Hold, Hold, Hold, Now!

Those familiar with the movie ‘Braveheart’ will recall the scene where Mel Gibson and co are facing a cavalry charge from the English Army. Mel said ‘Hold, hold, hold, now!” and the Scottish rebel impaled the English horses on spears and subsequently won the battle. It’s a weak analogy, but with Victorian lamb producers facing encroaching dry conditions, they have held, and held, and held, until this week they raised their spears, but were themselves impaled. Metaphorically, not literally.

After Matt’s article last week, and earlier this week, looking at Victorian lamb yardings, or lack thereof, this week the lambs appeared (Figure 1). The lift in supply was felt across all yards, with Naracoorte in South East South Australia also seeing a big rise.

With plenty of lambs and sheep seemingly booked in over the hooks, prices tanked sharply. Normally we don’t see Victorian lamb yardings over 100,000 head for another month and so processors definitely didn’t have the space to kill them.

When supply overwhelms demand, prices fall. Although, there was some good news. The Eastern States Trade Lamb Indicator (ESTLI) fell 77¢ but only back to the levels seen three weeks ago. Processors and restockers were happy to buy lambs at the lower levels, even if they weren’t to be killed this week.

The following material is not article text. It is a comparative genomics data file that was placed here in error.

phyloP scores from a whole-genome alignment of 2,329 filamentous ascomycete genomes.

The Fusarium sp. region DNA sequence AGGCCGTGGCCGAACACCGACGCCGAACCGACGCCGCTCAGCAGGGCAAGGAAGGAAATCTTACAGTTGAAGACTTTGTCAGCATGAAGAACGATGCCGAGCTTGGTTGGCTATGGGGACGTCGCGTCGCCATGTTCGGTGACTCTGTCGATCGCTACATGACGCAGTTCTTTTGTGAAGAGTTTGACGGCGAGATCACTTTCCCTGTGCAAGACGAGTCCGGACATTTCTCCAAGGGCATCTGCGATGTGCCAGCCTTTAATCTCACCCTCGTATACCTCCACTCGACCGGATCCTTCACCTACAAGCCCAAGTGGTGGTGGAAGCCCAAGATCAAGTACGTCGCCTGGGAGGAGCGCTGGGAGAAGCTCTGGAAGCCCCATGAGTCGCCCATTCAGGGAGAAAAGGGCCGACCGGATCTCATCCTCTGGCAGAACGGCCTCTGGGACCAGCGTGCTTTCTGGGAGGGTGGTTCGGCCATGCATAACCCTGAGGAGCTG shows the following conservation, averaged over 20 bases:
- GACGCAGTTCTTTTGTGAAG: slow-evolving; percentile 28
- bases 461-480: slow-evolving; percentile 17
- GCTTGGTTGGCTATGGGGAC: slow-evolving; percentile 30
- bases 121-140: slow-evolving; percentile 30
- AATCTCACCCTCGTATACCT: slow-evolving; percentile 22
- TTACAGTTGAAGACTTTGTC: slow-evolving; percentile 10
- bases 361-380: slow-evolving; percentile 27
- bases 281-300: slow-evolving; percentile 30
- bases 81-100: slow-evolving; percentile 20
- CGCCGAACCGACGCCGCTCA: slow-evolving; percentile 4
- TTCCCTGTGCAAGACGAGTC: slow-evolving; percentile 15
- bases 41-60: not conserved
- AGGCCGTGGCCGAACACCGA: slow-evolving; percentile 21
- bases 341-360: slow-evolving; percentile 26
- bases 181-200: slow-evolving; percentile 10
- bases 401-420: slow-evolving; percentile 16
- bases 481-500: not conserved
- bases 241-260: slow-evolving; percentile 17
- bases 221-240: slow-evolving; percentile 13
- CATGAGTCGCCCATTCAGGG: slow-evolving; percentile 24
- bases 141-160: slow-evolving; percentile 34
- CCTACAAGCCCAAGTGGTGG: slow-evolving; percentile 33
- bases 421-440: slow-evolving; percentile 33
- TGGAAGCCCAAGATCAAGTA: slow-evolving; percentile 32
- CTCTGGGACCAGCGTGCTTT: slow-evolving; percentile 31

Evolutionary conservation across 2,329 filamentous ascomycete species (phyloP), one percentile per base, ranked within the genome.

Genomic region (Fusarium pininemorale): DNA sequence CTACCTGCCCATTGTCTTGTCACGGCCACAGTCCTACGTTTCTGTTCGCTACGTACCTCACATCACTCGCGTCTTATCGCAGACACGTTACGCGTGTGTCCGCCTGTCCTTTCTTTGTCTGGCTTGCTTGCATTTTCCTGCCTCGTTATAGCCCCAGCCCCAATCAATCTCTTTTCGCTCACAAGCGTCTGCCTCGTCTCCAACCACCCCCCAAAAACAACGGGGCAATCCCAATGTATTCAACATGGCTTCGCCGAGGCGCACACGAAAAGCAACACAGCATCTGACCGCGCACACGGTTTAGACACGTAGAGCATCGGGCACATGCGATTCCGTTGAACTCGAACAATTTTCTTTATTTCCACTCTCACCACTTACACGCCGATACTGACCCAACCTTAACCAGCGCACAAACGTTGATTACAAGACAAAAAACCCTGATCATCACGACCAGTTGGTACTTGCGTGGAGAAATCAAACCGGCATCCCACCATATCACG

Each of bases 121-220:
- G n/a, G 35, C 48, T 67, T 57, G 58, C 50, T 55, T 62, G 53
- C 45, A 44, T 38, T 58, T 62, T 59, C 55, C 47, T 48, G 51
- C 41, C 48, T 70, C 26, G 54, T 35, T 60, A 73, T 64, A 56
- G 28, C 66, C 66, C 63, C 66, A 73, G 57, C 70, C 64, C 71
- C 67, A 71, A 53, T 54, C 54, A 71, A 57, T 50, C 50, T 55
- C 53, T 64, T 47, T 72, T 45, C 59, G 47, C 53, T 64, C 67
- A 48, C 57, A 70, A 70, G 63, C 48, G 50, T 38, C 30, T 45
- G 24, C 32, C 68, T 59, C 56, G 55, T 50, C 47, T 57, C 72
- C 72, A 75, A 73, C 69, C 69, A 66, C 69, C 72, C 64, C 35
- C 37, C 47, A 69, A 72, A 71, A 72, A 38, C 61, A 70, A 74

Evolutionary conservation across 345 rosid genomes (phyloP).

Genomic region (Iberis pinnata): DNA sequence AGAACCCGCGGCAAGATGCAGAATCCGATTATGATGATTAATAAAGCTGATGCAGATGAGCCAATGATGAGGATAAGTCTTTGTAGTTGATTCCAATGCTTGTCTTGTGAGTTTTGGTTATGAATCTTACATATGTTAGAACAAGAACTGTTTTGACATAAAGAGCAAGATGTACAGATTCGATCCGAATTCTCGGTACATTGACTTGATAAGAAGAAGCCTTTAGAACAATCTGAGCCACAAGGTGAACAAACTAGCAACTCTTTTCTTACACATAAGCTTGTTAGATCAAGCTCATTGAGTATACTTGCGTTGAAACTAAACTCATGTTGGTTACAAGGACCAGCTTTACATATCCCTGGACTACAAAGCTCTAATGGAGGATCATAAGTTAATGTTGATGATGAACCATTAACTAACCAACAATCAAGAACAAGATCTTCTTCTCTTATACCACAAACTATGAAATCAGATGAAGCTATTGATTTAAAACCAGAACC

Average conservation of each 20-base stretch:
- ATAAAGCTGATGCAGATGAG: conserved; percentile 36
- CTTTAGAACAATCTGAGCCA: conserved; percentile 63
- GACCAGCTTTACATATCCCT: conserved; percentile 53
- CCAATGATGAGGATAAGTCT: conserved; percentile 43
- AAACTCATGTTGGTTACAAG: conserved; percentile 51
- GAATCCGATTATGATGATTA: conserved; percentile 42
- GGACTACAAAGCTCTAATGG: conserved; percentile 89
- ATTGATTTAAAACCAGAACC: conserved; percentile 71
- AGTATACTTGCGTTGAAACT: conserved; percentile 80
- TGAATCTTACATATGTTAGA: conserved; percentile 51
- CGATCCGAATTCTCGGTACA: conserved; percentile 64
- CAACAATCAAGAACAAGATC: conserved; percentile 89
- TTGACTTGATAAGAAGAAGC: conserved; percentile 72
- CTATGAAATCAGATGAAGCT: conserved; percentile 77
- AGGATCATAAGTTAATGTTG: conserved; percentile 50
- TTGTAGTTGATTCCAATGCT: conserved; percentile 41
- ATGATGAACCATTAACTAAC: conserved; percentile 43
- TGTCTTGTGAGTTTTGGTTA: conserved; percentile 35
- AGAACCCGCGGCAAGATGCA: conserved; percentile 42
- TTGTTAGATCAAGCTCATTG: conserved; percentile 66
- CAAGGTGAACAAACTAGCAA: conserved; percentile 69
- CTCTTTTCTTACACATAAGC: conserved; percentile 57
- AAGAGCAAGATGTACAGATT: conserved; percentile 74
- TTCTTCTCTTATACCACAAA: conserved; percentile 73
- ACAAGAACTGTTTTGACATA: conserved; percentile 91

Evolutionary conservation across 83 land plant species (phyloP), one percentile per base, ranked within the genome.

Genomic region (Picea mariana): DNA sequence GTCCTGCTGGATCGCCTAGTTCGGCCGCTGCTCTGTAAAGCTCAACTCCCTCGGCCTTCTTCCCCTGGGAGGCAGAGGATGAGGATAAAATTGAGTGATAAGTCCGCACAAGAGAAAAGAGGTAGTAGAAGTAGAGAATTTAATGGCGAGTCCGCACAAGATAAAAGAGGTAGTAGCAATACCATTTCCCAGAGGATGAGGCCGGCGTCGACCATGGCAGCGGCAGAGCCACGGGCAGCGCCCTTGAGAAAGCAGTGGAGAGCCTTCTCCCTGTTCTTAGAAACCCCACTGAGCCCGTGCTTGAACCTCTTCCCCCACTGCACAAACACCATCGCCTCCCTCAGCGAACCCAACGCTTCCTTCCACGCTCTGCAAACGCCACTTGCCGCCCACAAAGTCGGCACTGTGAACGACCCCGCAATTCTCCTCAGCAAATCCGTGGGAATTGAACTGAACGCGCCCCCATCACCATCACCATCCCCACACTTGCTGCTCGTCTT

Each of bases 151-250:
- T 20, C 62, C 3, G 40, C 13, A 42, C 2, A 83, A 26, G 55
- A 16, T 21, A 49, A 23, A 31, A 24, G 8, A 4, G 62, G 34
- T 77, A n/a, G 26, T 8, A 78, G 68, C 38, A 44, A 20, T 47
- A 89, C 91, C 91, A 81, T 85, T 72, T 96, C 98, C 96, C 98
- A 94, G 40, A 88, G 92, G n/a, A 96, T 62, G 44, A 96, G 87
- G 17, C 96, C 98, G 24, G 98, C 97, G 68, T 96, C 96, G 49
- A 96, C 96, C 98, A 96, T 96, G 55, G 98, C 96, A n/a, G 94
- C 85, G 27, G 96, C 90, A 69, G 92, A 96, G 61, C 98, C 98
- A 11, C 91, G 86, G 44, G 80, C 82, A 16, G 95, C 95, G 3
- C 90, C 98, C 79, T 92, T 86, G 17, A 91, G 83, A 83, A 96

All lamb prices fell this week, but mutton ‘only’ lost 35¢ to sit at 431¢ on the east coast and 400¢ in the west. While in the west, lamb prices rallied, gaining 9¢ to 575¢/kg cwt. Still well behind the east, but on the way up.

Next week?:

The high prices of the last couple of weeks, along with dry weather, encouraged growers to offload lambs this week. The test will be whether supply continues to flow, or if it pulls back with lower prices. The Melbourne Cup usually sees lower yardings next Tuesday, so we might not get a real indication until the following week. The relatively strong prices in the face of heavy supply are encouraging, however, at least for well-finished lambs.